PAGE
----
London Remembers The Victims Of The 7/7 Terror Bombings

British Prime Minister David Cameron joined London mayor Boris Johnson this morning to mark the somber occasion of the 10th anniversary of the 7/7 terrorists attacks in London, which left 52 people dead in a series of bombings throughout the city.

Cameron and Johnson laid wreaths at the 7/7 memorial in Hyde Park, where 52 pillars, one for each victim, have been erected. The timing of the 8:50 a.m. ceremony was significant, as that was the exact moment when three for the four bombs were detonated.

"[It's a day to] recall the incredible resolve and resolution of Londoners and the United Kingdom, a day when we remember the threat that we still face," Cameron said in a public statement, The Guardian reports, "but, above all it’s a day when we think of the grace and the dignity of the victims’ families for all they have been through and we honor the memory of those victims and all those that were lost 10 years ago today."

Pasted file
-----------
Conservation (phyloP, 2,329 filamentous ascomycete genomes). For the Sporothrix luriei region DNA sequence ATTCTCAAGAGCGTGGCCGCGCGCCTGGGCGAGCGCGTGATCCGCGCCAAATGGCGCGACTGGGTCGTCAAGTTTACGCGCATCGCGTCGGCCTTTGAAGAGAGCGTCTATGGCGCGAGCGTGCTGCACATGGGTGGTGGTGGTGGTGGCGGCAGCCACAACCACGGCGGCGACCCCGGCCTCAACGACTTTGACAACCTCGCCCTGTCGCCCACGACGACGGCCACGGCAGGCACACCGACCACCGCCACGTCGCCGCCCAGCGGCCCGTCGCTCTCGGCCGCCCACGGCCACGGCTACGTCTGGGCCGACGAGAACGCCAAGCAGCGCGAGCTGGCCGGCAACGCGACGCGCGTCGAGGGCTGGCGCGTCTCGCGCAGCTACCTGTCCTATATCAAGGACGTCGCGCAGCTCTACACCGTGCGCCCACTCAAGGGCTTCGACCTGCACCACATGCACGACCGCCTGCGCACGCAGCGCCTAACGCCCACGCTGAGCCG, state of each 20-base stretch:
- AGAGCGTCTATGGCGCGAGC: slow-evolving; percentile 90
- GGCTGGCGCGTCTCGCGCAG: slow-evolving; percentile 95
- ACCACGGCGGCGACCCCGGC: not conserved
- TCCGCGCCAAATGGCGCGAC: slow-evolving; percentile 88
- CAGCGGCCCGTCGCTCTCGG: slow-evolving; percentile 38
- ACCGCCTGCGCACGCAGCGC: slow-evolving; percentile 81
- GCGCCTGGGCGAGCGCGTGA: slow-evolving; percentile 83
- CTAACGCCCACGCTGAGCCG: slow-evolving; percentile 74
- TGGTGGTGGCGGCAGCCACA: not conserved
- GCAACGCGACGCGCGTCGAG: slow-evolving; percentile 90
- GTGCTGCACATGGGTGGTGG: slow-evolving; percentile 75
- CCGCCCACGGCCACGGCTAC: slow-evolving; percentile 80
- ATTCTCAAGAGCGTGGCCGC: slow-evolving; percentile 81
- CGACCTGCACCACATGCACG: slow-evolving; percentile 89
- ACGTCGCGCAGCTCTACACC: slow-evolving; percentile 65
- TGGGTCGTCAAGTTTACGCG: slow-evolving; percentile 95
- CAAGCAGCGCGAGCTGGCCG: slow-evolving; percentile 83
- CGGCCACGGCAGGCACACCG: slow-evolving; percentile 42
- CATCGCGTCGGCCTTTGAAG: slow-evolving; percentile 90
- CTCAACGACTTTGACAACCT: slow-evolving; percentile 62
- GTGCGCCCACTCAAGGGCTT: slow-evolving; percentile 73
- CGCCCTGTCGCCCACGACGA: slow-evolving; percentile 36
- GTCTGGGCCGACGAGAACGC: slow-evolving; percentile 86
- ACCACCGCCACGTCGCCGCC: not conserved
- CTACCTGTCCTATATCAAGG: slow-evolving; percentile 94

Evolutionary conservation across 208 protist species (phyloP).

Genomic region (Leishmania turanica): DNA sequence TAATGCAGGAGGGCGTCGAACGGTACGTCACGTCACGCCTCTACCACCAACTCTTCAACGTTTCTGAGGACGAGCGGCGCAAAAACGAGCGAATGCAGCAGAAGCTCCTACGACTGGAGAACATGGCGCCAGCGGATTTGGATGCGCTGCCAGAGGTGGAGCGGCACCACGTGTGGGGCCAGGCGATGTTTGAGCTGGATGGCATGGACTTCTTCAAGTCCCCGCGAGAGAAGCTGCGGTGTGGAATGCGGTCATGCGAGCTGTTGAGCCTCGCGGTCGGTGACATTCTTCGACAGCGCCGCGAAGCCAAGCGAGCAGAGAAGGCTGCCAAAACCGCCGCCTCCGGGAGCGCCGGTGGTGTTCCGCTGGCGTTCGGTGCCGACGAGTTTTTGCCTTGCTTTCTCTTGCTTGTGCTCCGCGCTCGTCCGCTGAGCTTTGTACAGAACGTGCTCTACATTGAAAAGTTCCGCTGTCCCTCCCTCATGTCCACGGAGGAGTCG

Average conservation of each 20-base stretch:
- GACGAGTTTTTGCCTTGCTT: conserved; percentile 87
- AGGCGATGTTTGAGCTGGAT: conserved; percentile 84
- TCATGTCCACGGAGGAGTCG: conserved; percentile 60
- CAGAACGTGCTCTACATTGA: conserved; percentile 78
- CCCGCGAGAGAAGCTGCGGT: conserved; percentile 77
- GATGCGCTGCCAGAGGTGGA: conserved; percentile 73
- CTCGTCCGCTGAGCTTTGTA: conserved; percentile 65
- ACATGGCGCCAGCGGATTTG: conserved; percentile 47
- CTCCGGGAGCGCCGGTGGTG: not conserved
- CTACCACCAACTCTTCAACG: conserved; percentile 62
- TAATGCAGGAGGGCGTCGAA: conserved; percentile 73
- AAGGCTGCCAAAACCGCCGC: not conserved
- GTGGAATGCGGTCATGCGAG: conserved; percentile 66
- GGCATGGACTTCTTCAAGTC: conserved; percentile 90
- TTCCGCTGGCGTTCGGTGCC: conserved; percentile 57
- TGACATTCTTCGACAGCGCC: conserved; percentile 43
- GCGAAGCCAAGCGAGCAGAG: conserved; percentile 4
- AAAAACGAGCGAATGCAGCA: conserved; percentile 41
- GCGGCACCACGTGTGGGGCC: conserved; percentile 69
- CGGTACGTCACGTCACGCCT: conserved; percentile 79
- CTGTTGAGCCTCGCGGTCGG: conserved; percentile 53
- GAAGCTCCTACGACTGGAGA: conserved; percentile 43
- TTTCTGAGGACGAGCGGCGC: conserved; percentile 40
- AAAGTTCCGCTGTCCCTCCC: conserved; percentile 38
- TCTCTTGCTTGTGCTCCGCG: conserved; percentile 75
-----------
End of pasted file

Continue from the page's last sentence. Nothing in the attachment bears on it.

A morning service at St. Paul's Cathedral drew crowds, with red, white, and pink petals cascading down the whispering gallery in remembrance. At 11:30 a.m., commuters observed a minute of silence, with bus drivers stopping, and Tube and train announcements being halted. A "walk together" initiative had Londoners paying their respects to the victims by exiting their trains a stop early and marching together as one.

Here, photos from the day stand alongside memories from a few Londoners who talked to R29 about what they remember from that terrible event.

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